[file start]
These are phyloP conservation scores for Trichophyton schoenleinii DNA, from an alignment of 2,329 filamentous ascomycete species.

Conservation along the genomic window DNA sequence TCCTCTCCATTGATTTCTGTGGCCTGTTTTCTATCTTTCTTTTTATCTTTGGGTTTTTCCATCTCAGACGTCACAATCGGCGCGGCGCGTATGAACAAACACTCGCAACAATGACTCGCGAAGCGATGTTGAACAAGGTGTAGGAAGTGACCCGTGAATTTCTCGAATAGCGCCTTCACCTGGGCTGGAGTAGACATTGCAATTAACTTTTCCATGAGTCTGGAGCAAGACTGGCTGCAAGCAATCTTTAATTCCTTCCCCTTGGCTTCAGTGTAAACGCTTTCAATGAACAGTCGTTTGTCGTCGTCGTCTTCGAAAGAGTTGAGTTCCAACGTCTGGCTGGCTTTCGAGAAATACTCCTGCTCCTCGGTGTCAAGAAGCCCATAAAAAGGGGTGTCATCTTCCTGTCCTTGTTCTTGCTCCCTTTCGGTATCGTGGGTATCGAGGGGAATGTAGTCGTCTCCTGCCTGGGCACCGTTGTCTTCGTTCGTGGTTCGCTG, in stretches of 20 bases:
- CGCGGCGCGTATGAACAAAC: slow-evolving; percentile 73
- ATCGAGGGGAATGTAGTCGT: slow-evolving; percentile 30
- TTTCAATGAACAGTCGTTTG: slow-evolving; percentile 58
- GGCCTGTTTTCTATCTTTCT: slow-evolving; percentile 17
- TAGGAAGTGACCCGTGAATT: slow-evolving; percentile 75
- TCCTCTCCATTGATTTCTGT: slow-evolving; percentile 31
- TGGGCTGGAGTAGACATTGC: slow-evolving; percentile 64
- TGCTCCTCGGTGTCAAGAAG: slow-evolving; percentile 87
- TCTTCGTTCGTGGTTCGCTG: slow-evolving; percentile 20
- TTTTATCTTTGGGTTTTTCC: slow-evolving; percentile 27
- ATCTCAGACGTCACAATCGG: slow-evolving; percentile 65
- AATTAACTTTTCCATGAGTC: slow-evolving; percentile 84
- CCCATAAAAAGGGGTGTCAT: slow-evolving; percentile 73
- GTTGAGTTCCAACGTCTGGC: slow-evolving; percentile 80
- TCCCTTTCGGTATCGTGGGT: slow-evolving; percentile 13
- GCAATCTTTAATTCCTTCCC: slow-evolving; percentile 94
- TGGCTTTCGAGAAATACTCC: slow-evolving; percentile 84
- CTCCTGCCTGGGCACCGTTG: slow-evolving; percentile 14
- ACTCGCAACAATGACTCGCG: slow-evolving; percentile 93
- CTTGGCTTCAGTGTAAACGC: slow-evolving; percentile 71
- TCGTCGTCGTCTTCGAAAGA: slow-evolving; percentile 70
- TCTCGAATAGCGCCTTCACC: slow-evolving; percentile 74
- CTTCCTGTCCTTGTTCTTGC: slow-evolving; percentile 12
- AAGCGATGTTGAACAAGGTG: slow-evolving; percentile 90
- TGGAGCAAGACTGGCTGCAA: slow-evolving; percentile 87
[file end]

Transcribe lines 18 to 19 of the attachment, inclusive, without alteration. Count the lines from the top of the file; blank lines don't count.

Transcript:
- GCAATCTTTAATTCCTTCCC: slow-evolving; percentile 94
- TGGCTTTCGAGAAATACTCC: slow-evolving; percentile 84